But where you find that kind of decision being made isn't the mega-church propper that would seem like the culprit of over-aestheticism. No. It's in their main consumer, the mid-sized church that is looking for the same thing that the mega-church does in its worship services. This is why you'll see a near-uniform painting of the back wall black, in churches meant to be churches and not concert halls or stadiums. They want their worship leaders to look like the worship leaders who sing the songs they play and when you google those songs you do not find them in hardwood-clad, pew-lined churches, with dated carpet and fake plants on either side of the large pulpit. You find them on black LED-lit stages or in abstract spaces lit with hanging bulbs where the band is in a circle. Neither of these places is a church, that's not the point of the worship music being produced online. No one makes a video of a worship band performing in a warehouse by themselves because that's where Jesus needed to be worshiped. They make that video there to sell you that song, which is fine, so that you'll sing that song in church, also fine. And they do so by appealing to the emotional reactions they want to get and plan to get from the video in question.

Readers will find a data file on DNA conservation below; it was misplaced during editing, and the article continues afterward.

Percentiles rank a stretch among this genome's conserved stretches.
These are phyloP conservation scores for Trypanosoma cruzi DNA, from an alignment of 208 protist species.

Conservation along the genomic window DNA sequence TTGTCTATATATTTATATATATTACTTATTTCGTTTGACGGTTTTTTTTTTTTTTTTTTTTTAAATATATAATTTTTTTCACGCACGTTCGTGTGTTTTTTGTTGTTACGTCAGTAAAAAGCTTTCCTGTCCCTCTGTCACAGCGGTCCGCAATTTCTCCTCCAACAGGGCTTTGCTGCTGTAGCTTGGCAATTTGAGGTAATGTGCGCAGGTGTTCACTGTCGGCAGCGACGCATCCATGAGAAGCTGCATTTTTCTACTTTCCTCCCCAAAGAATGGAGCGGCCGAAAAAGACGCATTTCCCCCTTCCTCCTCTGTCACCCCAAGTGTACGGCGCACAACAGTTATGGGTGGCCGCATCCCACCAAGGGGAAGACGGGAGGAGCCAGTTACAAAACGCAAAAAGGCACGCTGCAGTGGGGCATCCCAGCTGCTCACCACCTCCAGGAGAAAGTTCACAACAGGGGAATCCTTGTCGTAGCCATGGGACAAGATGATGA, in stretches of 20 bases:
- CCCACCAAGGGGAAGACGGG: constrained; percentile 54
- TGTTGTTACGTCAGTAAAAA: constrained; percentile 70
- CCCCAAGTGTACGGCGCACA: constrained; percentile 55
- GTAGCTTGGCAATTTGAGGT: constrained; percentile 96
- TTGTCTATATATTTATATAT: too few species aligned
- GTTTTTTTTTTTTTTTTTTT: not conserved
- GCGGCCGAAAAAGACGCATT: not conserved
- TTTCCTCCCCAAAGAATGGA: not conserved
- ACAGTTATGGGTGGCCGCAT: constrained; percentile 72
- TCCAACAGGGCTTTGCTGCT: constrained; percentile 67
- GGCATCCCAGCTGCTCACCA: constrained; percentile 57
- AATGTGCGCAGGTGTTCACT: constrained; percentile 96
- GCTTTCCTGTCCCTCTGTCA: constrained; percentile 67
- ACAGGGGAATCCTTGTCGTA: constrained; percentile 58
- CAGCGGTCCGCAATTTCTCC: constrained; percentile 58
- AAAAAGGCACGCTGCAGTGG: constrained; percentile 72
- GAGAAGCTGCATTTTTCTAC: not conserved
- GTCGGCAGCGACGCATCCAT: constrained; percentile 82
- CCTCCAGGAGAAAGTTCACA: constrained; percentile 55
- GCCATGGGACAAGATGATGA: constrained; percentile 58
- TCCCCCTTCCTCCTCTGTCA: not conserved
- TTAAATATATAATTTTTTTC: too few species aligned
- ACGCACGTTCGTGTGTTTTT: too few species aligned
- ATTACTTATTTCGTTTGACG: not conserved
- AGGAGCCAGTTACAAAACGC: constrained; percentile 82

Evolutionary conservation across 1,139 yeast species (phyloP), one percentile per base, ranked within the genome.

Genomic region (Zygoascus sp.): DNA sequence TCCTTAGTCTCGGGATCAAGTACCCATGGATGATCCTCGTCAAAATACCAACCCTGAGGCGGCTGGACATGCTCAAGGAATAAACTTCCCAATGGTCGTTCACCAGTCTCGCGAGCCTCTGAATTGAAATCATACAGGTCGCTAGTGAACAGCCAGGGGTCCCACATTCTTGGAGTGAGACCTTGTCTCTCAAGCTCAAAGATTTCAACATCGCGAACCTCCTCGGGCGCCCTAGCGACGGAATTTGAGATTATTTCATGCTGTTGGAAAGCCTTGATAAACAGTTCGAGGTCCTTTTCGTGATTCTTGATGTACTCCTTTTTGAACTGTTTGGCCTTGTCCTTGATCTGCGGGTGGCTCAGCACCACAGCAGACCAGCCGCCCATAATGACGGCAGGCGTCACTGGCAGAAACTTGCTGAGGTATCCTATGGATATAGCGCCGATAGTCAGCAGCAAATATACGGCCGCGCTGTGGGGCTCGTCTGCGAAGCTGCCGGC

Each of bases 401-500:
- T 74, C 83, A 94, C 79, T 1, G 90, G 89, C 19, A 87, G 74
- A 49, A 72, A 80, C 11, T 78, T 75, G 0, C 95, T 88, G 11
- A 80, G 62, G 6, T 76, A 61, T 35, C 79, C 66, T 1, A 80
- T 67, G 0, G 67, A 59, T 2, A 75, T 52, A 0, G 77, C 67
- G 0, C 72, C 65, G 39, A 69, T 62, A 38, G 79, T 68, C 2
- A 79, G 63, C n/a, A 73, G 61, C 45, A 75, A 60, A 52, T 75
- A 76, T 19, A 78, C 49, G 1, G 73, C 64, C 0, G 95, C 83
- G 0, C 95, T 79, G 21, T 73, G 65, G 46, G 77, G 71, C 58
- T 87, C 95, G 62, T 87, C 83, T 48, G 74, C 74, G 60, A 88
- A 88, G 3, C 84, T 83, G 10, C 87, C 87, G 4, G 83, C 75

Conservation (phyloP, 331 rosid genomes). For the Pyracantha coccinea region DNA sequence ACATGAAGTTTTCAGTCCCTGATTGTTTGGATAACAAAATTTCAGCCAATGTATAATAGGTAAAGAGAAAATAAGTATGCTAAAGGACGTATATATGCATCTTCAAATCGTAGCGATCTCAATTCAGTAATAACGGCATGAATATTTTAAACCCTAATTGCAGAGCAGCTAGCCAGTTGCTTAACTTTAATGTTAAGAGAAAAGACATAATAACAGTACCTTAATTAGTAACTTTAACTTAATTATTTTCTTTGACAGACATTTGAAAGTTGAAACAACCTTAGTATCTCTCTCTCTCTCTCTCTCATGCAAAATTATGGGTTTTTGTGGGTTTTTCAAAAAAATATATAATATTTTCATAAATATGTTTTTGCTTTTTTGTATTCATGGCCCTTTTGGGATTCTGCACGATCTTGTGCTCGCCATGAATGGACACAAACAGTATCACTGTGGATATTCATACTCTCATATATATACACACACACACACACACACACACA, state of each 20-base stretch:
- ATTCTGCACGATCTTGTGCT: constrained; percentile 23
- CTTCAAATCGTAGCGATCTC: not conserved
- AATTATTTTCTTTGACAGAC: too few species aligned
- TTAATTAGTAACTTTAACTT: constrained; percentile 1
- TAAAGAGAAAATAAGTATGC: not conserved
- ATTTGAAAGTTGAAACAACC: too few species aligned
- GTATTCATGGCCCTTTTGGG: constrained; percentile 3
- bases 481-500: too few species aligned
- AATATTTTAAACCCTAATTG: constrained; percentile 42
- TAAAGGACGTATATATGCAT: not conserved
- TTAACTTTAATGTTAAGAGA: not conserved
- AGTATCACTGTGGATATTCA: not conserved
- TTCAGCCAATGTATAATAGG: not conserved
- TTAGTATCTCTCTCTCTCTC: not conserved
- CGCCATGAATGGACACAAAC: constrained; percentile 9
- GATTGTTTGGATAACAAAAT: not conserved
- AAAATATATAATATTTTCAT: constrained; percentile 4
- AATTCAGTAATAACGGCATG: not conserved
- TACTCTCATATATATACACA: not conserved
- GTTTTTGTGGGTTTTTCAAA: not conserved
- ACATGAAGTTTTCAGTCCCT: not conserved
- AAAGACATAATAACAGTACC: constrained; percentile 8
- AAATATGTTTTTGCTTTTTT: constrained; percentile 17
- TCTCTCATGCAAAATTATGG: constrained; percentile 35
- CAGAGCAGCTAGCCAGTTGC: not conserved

Which is exactly what Sonnseed tried to do and I would argue did, they might have been chasing different emotions. Crafted for a different time, sure, but the videos being produced for songs by Elevation Worship and Hillsong are the same thing, if not at the very least the same kind of thing. Sonseed is just after a different emotion and one I might add that no longer has the public sway as it comes to religious expression anymore. In 2023 we do not want a Jesus who is fun or friendly, we want a Jesus who can fix everything and restore our brokenness.

Enter Zach Webb

Whose song I enjoy. It found me, ironically, at a dark time in my life and did what it is supposed to do. To speak truths about the Christian life and lead me to worship God because of it. But again we see a music video of not a church where this worship song will be sung but a beach and twilight and melancholic wanderings of a man talking about God.